Appian Media has created an engaging and educational video series “Following the Messiah” that traces the life of Christ through the places where he lived and worked. Hosted by Barry Britnell, who regularly leads tours to these places, and Jeremy Dehut, an enthusiastic preacher of the gospel, they bring the history and meaning of the scripture alive as you look at the places where these events unfolded.

It is a series of short videos that would be useful for evangelistic studies of the life of Christ and Bible studies for all ages at home or in Bible classes. You can watch the videos for free on the Appian Media web site.

5 Things Preachers Need to Know About PowerPoint

Some preachers are able to use PowerPoint tools effectively to help illustrate points and provide a clear organization to sermon points and how they are connected. It can especially be helpful to parents of young children who may have attention taken away periodically during the lesson to keep the thoughts connected.

However, when PowerPoint is used ineffectively it can distract from the message, frustrate the audience, and confuse instead of clarify. Here are five things that preachers need to know to use PowerPoint more effectively.Television and internet production technology concept

  1. Don’t copy your outline to your slides. Few things are more frustrating than a sermon read-along. I’ve seen some preachers who will preach word for word from their “eye chart” PowerPoints. PowerPoint should not be a teleprompter or shared outline. It is a tool to help convey your message. The practice among professional presenters is no more than four bullet points of five words each (4×5 rule though some teach a 6×6 format). Simplicity is the key. PowerPoint is for main points not every point or every word. What is the takeaway? What is the key?
  2. Pull out quote highlights or use multiple slides per quote. Another challenge to reading is projecting a lengthy Bible or supporting quote. This is often very helpful but it can, like the OutlinePoint, be an eye chart. It is better to read the quote for context and put the smaller focus of the quote on display. If you feel that the complete quote should be displayed, consider breaking up the quote across slides so you have smaller sections in larger, more readable type. An easy way to do this is to copy the entire quote on one slide, clean it up, then duplicate the slide (Ctrl-D) multiple times. Edit each of the slides to show its part of the quote.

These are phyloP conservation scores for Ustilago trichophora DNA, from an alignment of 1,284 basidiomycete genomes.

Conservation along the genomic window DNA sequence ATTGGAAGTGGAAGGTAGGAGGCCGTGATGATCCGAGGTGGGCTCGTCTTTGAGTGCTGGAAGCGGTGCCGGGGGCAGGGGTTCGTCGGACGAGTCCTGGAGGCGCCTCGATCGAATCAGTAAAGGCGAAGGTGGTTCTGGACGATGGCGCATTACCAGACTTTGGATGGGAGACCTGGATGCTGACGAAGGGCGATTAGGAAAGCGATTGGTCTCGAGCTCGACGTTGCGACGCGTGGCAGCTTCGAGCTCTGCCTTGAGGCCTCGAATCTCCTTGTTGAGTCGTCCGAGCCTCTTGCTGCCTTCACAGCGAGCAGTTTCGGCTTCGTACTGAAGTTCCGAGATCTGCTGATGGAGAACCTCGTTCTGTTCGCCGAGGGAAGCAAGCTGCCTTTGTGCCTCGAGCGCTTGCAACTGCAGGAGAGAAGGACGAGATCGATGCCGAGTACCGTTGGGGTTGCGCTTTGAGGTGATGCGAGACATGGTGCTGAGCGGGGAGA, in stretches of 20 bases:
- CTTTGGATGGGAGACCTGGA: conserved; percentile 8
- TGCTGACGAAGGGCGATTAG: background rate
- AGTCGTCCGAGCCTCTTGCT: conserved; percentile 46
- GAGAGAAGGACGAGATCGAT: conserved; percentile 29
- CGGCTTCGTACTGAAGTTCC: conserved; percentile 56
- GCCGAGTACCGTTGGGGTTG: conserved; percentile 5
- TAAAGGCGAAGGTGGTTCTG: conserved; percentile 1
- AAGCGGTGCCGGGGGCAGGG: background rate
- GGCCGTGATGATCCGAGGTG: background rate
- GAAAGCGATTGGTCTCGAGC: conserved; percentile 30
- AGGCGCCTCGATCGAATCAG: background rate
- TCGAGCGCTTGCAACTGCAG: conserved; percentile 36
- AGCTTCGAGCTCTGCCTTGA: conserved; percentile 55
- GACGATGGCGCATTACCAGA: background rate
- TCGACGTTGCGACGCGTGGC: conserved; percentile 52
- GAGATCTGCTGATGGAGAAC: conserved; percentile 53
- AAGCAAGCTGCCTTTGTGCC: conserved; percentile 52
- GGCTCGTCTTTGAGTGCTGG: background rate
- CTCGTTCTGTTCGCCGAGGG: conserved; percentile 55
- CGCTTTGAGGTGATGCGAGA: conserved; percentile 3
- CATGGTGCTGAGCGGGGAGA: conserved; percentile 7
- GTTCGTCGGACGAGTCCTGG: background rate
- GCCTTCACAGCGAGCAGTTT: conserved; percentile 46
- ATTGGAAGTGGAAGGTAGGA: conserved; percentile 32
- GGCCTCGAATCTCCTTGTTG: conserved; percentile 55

3. Ctrl-Enter is the friend you didn’t know you had. I don’t know the Mac equivalent, but in Microsoft Office, holding the control key while hitting the enter key will add a soft return, that is, it shifts down to the next line without creating a new paragraph or bullet point. Using Ctrl-enter will allow you to clean up orphans (words that are alone on a line) by sending another word or two down to provide balance. It is also helpful when you want to balance the words in a multi-line title or subtitle.
  4. A slidedeck is not a handout. I know it is easy to dump the outline onto PowerPoint with the justification that you can give it as a handout but they are two separate presentation methods to accomplish different things. Better to handout a copy of your outline and use PowerPoint for communication assistance. Better yet, develop a handout for special lessons that have additional information that you cannot address in the sermon or links to other information. Failure to do this means your PowerPoint doesn’t have sufficient information to provide as a meaningful reference later, is not optimized for presentation during the lesson, or will be so long that you will have to kill a small forest to print it.
  5. One point per slide. PowerPoint doesn’t charge you by the slide. It doesn’t cost anything to create a new slide for a new point. You can even duplicate slides to match format styles to ease slide production. New slides signal a transition in thought as you progress through the sermon. Obviously, you may have a summary slide that brings together main points, but it can be confusing and hard to read a slide that has the three point sermon on one slide at all times.

An additional consideration is to ask if you need a PowerPoint slide at all. Most of the time when I preach I do not use PowerPoint unless I am using graphics, maps, or pictures as part of the lesson. I have an article, To Preach With PowerPoint or Without? that discusses some of my considerations when using this aid.

Used wisely it can be very helpful. Used ineffectively, it can distract. If it is a tool that we use for teaching, we need to make sure we can use it as skillfully as a carpenter uses a hammer.